For those who may not know, endometriosis is a condition where the lining of the uterus migrates to other sites outside of the womb. It affects about 5% of women of reproductive age, but they don’t know why it happens. The tissue, or plaques, attach to other organs and sites in the body – such as the ovaries, bowel, and abdominal cavity.
This misplaced tissue cycles and bleeds just like it would if inside the uterine cavity, but the blood has no place to go. It ends up causing scarring and inflammation and a lot of pain and damage.
At 23, I was diagnosed with Stage IV endometriosis — meaning the most severe type with the most widespread and deepest plaques. I had my first laparoscopic surgery then, and they had to remove almost all of one ovary. In total, I have now had three surgeries, each time because of the need to stop the bleeding and to remove some part of an ovary or fallopian tube.
At 27, it was even worse. The doctors couldn’t stop the bleeding, so I was in and out of hospital nine times in six weeks. All the medication just seemed to make me worse. I also had a severe case of IBS and felt like I was just getting worse and worse.
So at age 27, they put me into artificial menopause. I stopped having the symptoms of endometriosis but then had all the symptoms of menopause — hot flashes, weight gain, insomnia, brain fog.
I then had injections every two to three months for years to keep the endometriosis at bay. But I stopped them in December 2017 because I noticed a significant drop in my memory and increased anxiety levels.
What was your weight like during this time?
Honestly, I didn’t care that much about my weight. My heaviest weight was 185 pounds (84 kilograms) in 2017, but I would go up and down.
In July 2020, when I was rushed to the hospital, I weighed 147 pounds (67 kilograms), so I was at a lower weight, but I felt very inflamed and very sick. And I also had non-alcoholic fatty liver disease. I had anxiety, depression, and panic attacks. I had migraines and headaches. I had psoriasis. I had polycystic ovary syndrome. Basically, I was a mess. I was at my sickest, but not at my heaviest.
I should also mention that in 1999, I was involved in a serious accident when a speeding motorcyclist knocked me over. By 2011, the disc that was damaged in that accident gave way, resulting in emergency spinal surgery. After that, I had constant back pain.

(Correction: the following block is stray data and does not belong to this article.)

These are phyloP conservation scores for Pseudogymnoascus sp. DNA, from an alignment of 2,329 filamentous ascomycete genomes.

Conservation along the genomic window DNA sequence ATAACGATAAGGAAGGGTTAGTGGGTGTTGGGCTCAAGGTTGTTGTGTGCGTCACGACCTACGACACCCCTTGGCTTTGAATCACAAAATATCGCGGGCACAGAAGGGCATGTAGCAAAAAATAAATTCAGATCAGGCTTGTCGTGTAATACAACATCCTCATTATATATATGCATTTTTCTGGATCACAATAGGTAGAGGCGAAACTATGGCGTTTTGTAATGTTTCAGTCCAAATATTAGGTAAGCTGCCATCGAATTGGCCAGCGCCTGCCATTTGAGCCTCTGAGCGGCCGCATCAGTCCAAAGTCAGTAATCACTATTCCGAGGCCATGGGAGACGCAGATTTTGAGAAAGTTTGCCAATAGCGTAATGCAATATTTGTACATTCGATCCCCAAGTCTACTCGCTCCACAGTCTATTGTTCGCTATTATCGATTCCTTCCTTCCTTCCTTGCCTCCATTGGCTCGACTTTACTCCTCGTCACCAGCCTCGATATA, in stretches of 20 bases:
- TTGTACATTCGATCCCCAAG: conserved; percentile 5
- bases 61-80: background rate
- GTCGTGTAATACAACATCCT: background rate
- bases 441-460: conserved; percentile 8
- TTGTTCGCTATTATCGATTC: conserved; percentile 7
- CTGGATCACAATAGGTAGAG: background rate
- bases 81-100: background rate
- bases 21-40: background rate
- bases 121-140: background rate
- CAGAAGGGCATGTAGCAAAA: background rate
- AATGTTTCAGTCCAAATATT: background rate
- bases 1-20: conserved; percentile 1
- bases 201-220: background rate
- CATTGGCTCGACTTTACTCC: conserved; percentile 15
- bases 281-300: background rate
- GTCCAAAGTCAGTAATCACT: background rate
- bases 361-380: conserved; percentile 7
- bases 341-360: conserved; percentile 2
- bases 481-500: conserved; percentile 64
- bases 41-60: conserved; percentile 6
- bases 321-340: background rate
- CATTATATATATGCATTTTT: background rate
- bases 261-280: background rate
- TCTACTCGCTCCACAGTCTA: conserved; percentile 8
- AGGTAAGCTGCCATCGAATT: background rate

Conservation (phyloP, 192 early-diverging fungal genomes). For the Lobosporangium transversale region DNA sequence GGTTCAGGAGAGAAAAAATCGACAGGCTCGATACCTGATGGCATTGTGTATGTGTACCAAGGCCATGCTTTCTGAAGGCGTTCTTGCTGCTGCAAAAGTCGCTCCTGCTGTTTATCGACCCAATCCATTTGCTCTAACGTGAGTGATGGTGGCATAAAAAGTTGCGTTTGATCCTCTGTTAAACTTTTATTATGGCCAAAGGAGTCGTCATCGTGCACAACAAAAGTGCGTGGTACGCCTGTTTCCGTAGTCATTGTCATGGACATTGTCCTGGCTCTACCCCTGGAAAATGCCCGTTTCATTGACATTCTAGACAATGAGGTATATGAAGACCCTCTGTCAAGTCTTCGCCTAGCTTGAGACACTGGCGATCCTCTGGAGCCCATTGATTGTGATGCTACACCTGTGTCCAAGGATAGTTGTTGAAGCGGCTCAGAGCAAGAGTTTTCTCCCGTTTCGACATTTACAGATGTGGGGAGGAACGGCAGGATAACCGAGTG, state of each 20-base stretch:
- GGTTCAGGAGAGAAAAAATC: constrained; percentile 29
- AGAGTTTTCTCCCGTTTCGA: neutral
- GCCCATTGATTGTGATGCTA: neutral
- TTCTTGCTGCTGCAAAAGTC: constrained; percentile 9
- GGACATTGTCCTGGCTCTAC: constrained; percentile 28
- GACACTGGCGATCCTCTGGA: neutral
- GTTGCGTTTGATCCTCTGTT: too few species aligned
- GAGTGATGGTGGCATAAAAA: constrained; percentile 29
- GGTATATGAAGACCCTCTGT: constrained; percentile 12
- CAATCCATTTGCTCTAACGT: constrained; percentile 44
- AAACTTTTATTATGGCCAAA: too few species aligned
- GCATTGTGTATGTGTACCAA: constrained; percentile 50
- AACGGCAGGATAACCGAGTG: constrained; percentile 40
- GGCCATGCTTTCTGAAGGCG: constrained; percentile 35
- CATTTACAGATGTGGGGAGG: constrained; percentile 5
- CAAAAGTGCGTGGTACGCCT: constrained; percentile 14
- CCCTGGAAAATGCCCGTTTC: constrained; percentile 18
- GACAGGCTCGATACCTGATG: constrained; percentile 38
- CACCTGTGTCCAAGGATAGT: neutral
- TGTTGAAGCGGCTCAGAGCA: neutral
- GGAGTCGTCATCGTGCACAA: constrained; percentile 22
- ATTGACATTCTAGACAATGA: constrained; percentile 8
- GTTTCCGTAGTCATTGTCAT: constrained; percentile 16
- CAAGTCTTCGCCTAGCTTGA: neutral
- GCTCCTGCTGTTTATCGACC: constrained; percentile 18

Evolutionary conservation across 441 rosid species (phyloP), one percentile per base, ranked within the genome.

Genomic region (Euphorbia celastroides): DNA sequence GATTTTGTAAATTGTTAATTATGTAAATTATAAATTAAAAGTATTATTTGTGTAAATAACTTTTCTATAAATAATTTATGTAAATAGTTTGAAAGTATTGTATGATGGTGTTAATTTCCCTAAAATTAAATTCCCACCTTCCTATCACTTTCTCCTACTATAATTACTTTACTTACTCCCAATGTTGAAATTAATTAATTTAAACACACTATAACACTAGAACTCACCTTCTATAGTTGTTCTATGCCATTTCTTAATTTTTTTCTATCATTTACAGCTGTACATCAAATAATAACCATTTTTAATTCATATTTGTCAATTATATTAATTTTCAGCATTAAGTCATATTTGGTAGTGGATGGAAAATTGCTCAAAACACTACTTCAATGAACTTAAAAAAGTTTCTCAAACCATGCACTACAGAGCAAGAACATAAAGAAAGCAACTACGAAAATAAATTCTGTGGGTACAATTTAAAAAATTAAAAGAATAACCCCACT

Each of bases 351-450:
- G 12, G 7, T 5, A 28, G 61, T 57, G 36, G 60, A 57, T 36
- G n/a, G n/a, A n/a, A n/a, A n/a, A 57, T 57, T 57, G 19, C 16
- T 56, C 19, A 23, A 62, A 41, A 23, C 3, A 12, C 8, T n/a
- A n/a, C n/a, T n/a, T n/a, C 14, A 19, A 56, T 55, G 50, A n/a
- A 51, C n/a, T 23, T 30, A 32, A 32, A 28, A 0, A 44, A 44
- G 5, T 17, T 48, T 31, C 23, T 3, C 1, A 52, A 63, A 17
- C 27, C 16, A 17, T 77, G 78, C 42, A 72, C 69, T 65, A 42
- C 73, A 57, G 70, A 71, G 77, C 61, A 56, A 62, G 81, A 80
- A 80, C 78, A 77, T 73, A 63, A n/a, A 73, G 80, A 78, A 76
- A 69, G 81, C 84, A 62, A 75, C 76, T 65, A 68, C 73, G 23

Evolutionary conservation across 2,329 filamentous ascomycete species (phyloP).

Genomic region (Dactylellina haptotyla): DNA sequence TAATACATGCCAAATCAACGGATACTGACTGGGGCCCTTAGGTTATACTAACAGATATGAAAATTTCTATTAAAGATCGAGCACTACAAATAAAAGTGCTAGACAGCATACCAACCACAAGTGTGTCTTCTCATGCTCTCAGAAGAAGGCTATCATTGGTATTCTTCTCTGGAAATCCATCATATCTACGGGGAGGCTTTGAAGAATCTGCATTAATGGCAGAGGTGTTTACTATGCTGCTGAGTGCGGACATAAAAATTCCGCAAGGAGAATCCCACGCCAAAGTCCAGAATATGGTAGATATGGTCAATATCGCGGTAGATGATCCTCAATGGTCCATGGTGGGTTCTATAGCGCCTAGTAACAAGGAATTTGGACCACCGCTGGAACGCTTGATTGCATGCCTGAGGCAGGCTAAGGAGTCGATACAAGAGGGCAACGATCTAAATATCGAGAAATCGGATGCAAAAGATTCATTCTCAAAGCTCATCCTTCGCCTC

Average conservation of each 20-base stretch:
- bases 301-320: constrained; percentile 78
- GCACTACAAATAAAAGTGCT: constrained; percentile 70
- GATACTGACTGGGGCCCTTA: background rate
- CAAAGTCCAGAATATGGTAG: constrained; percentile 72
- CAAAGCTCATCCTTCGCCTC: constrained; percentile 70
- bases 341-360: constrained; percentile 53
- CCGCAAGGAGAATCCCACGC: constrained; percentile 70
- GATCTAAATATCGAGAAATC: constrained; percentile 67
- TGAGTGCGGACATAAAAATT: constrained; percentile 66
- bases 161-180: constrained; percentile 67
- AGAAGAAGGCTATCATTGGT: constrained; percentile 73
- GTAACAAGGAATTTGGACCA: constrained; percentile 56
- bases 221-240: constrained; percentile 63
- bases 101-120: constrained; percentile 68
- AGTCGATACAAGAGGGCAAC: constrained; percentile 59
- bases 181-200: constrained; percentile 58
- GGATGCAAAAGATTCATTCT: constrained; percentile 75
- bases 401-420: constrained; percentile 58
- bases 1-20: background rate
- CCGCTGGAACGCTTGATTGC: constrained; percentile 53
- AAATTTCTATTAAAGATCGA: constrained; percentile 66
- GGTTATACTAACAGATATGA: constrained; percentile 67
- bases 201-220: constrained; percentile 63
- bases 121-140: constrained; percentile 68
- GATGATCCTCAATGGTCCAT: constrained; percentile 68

After starting keto eating, did you feel good right away?
No, it took some time. I was basically bed-ridden from July 2020 to November 2020.
I was eating keto and, for a while, it seemed like it was not working because I still had pain and was still not feeling great. But I kept tweaking things. I decided to remove all the foods with lectins (a class of protein found in plants), and then one morning, the pain was gone. I thought: “Roxeanne, you have done it.”
That was November 2020, and I will never forget it. It was the first time I felt great in 20 years. All the inflammation, all the nerve pain, was gone. I was healing, and it felt miraculous. Since that time, I have just been getting better and better and feeling stronger and stronger.
My weight gradually went down to 117 pounds (53 kilos) by February 2021, and my weight has settled there, which I think is just right for me.
What were you eating before making this lifestyle change?
Basically a lot of rubbish. As I mentioned, I didn’t have a sweet tooth, but I did eat a lot of savory dishes, in particular gluten-free and lactose-free foods, which are abundantly available in the UK, unlike back home in South Africa.